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Colour, Class and Culture Blind?

by Nathan Stewart last modified Feb 24, 2016 07:12 PM

colour blindIn Colossians 3:11, Paul wrote of the body of Christ that ‘Here there is not Greek and Jew, circumcised and uncircumcised, barbarian, Scythian, slave, free; but Christ is all, and in all.’ We know from the context of this and Paul’s other letters that the congregations of early believers were in fact composed of Greek, Jew, circumcised and uncircumcised, barbarian, slave and free (and within a short while the gospel made its way even to far flung Scythia and beyond.) Each came with their own very different background. They spoke different languages, wore different clothes, played different music, ate different food and moved in vastly different social circles. Yet Paul insists that those distinctions were not to be observed. After pleading for the Colossians to gain clearer ‘sight’ through greater knowledge and understanding was Paul now advocating ‘blindness’?

Not so, for Paul’s call to see that ‘Christ is all and in all’ flows out of his call for the body of Christ (those who identified with him) to put on their new spiritual clothing, namely their identity in Christ himself.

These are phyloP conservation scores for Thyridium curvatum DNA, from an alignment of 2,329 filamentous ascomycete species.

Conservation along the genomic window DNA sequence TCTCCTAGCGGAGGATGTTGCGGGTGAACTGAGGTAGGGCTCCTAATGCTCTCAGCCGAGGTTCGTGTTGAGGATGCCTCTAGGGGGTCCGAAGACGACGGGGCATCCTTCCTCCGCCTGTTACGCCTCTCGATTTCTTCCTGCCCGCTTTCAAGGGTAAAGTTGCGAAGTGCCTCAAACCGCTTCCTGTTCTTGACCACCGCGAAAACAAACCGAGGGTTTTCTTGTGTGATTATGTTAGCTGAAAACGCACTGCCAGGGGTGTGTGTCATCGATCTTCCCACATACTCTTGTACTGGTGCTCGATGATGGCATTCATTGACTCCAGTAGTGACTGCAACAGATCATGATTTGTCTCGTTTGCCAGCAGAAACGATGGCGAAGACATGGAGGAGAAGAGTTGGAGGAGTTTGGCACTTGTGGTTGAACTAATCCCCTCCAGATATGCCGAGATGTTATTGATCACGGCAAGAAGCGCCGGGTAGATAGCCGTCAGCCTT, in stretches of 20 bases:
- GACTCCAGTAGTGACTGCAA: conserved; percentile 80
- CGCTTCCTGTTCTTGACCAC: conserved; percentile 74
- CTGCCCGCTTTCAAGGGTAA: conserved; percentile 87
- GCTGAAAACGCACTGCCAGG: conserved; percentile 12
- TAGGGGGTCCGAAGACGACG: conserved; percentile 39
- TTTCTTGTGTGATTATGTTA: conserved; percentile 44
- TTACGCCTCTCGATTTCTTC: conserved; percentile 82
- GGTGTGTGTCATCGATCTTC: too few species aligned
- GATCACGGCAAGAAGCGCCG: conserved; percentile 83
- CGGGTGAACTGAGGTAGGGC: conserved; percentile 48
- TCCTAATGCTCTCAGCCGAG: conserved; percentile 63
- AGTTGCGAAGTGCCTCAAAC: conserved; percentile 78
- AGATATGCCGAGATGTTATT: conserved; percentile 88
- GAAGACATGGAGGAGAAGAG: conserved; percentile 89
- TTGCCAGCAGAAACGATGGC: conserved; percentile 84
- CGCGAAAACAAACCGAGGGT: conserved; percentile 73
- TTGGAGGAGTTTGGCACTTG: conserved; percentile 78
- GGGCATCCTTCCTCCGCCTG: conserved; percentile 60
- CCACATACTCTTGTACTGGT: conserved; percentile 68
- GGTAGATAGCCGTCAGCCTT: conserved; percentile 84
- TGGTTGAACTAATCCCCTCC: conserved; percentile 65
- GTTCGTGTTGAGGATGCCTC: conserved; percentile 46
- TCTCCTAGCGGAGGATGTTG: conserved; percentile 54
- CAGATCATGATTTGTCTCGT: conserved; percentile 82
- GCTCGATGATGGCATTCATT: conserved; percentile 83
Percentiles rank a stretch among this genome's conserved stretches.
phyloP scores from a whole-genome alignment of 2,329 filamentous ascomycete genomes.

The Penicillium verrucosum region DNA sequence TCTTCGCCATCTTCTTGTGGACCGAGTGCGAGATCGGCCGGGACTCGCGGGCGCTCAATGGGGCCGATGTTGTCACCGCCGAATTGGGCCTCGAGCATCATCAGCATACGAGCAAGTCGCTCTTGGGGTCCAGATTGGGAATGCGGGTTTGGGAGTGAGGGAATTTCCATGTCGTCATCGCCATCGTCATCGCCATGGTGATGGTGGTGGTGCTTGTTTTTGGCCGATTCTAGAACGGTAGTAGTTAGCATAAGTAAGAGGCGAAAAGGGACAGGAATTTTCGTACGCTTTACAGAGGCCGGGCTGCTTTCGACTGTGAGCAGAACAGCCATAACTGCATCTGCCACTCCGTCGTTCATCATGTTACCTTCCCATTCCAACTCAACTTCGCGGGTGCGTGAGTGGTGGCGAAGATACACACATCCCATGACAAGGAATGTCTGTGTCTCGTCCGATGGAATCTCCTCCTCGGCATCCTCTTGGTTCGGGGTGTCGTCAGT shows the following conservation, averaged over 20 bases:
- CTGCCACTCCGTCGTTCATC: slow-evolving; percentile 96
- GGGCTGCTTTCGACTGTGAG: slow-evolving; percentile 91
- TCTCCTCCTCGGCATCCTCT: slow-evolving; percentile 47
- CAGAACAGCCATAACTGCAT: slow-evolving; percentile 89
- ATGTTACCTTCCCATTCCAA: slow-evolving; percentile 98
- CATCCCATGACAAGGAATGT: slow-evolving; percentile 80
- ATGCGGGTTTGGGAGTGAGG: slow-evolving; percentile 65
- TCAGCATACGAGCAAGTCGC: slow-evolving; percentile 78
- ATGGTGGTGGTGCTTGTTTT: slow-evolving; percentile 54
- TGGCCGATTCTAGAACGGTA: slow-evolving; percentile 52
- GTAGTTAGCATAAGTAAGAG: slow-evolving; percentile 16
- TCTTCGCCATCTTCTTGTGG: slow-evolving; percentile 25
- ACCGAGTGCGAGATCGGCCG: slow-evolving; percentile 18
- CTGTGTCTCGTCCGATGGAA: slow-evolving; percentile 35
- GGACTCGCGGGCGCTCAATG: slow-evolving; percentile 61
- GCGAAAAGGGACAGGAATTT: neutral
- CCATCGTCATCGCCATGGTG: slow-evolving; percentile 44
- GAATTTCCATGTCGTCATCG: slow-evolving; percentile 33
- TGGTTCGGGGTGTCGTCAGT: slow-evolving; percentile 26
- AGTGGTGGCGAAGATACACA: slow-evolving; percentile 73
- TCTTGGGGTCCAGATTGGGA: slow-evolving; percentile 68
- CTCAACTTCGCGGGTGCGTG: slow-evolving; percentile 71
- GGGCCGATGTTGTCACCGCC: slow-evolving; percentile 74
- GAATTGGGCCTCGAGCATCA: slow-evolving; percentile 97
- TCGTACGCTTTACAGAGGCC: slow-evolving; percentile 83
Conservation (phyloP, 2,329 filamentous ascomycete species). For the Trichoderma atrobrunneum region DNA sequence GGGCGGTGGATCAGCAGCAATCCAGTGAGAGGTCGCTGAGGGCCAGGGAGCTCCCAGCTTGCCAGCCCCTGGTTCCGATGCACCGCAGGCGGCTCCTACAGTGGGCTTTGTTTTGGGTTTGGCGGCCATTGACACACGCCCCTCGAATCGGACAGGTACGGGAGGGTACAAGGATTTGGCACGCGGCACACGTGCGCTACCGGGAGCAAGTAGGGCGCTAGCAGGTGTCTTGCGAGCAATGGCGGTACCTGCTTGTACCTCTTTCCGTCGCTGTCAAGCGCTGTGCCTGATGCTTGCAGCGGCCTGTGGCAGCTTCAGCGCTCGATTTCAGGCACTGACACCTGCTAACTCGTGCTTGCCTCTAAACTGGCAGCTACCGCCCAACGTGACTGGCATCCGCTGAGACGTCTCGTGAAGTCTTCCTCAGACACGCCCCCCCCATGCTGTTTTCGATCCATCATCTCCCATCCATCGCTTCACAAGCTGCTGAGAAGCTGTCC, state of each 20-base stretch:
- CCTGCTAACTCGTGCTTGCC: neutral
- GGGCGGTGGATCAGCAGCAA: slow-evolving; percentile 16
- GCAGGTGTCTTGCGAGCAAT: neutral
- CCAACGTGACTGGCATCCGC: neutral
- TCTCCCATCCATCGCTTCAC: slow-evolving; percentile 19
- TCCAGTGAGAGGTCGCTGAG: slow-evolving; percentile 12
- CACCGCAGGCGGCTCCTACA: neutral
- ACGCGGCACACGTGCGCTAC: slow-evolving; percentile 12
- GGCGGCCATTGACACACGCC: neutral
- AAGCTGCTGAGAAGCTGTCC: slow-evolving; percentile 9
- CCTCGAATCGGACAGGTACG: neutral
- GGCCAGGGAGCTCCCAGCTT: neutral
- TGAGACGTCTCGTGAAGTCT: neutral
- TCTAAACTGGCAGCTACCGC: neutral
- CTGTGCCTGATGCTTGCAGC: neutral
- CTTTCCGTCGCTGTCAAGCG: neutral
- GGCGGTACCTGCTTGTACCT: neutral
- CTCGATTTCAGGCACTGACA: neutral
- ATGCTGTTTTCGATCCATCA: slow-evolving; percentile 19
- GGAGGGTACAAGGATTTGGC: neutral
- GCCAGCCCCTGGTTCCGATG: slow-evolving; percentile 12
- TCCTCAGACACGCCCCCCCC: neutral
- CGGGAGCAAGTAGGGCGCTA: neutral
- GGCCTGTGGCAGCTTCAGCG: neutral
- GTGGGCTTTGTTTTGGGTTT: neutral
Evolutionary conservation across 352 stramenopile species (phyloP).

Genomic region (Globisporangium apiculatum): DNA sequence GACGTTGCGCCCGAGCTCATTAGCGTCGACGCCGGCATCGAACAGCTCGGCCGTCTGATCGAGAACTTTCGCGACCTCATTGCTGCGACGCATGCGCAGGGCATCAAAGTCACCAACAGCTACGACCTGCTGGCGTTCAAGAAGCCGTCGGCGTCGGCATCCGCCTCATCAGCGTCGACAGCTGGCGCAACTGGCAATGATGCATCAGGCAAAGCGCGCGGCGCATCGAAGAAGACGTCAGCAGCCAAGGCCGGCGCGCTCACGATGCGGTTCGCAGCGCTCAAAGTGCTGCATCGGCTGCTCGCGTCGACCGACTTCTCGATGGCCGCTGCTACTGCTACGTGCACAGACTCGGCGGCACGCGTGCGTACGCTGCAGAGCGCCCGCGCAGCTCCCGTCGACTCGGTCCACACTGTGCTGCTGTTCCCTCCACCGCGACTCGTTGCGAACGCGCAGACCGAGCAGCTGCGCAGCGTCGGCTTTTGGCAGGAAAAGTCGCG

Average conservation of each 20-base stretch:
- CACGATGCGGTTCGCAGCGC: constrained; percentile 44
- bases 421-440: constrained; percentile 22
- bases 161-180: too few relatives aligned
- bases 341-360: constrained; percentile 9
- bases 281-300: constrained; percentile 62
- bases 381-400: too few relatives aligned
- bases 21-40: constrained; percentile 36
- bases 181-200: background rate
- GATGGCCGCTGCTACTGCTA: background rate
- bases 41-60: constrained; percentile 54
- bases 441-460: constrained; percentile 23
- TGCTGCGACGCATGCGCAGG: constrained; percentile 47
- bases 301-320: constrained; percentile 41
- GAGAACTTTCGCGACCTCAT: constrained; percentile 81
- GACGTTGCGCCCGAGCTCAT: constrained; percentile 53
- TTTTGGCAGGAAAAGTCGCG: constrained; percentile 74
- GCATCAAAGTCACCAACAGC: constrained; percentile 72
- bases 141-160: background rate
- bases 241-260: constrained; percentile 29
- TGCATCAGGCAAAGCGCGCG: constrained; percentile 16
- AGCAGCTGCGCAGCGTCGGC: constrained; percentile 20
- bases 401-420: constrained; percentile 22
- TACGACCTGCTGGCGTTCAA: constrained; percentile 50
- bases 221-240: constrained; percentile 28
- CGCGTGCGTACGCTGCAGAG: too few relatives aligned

This is again about purity of spiritual vision. Here we see the foretaste of restored humanity, not in bland homogeneity but in the redemption of people from every tribe and tongue to the glory of new life in Christ. Rather than enforcing a mono-culture upon the believers, Paul was urging them to see past the superficial to the the spiritual truth of restored humanity depicted in the congregation of believers.

Opening our eyes to this reality will bring us a veritable foretaste of heaven. As the rich cultural delights of every clan and language under heaven is brought victoriously purified into the kingdom of Christ we may taste even now some of the spoils of his victory. Even now as believers sit around the Lord’s table sharing spiritually (though the elements of bread and wine) in the body and blood of King Jesus who was slain for them we have a foretaste of that great ‘marriage supper of the Lamb’ to be shared in the new heavens and earth.

In that glorious day, says Revelation, all the riches of the kingdoms of earth will be carried into the heavenly city (that is all of Christ’s redeemed people). So the feast will be composed of every kind of food and the libraries of that city will be filled with books in every language imaginable. How extraordinary then, that we can have but a taste of this city even here and now.

Of course, the spoils of Christ’s victory (that is his people gathered from every clan and language) can not begin to enter in until they have heard the victory cry, namely the gospel. So we have great incentive to take the gospel to the very ends of the earth and particularly to any peoples who have never or barely ever heard its joyful proclamation.